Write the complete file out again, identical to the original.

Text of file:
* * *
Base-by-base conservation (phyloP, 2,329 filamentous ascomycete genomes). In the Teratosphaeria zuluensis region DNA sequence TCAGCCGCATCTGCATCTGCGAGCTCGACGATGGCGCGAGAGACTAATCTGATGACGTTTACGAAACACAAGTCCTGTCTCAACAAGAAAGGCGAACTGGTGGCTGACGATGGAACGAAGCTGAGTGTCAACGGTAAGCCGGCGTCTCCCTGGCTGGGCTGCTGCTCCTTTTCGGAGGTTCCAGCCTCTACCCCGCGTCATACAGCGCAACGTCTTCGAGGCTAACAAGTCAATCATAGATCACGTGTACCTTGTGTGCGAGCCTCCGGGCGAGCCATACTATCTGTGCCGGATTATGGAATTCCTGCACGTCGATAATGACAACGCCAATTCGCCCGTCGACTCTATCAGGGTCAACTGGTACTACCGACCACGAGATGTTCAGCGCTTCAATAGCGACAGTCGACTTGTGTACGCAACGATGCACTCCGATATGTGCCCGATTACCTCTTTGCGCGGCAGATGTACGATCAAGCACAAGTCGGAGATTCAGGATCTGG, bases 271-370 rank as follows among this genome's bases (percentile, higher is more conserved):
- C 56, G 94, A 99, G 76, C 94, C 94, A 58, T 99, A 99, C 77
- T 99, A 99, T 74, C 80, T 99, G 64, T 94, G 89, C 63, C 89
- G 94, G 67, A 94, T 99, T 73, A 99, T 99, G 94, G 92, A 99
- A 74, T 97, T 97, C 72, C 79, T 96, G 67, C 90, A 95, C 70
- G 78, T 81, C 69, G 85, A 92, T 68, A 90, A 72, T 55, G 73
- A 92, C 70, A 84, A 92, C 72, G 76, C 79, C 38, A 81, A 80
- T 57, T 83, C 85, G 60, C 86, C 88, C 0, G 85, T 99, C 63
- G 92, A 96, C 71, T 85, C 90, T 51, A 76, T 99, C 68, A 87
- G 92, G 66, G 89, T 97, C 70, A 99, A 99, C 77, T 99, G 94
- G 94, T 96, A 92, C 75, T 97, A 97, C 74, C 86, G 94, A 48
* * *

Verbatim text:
Base-by-base conservation (phyloP, 2,329 filamentous ascomycete genomes). In the Teratosphaeria zuluensis region DNA sequence TCAGCCGCATCTGCATCTGCGAGCTCGACGATGGCGCGAGAGACTAATCTGATGACGTTTACGAAACACAAGTCCTGTCTCAACAAGAAAGGCGAACTGGTGGCTGACGATGGAACGAAGCTGAGTGTCAACGGTAAGCCGGCGTCTCCCTGGCTGGGCTGCTGCTCCTTTTCGGAGGTTCCAGCCTCTACCCCGCGTCATACAGCGCAACGTCTTCGAGGCTAACAAGTCAATCATAGATCACGTGTACCTTGTGTGCGAGCCTCCGGGCGAGCCATACTATCTGTGCCGGATTATGGAATTCCTGCACGTCGATAATGACAACGCCAATTCGCCCGTCGACTCTATCAGGGTCAACTGGTACTACCGACCACGAGATGTTCAGCGCTTCAATAGCGACAGTCGACTTGTGTACGCAACGATGCACTCCGATATGTGCCCGATTACCTCTTTGCGCGGCAGATGTACGATCAAGCACAAGTCGGAGATTCAGGATCTGG, bases 271-370 rank as follows among this genome's bases (percentile, higher is more conserved):
- C 56, G 94, A 99, G 76, C 94, C 94, A 58, T 99, A 99, C 77
- T 99, A 99, T 74, C 80, T 99, G 64, T 94, G 89, C 63, C 89
- G 94, G 67, A 94, T 99, T 73, A 99, T 99, G 94, G 92, A 99
- A 74, T 97, T 97, C 72, C 79, T 96, G 67, C 90, A 95, C 70
- G 78, T 81, C 69, G 85, A 92, T 68, A 90, A 72, T 55, G 73
- A 92, C 70, A 84, A 92, C 72, G 76, C 79, C 38, A 81, A 80
- T 57, T 83, C 85, G 60, C 86, C 88, C 0, G 85, T 99, C 63
- G 92, A 96, C 71, T 85, C 90, T 51, A 76, T 99, C 68, A 87
- G 92, G 66, G 89, T 97, C 70, A 99, A 99, C 77, T 99, G 94
- G 94, T 96, A 92, C 75, T 97, A 97, C 74, C 86, G 94, A 48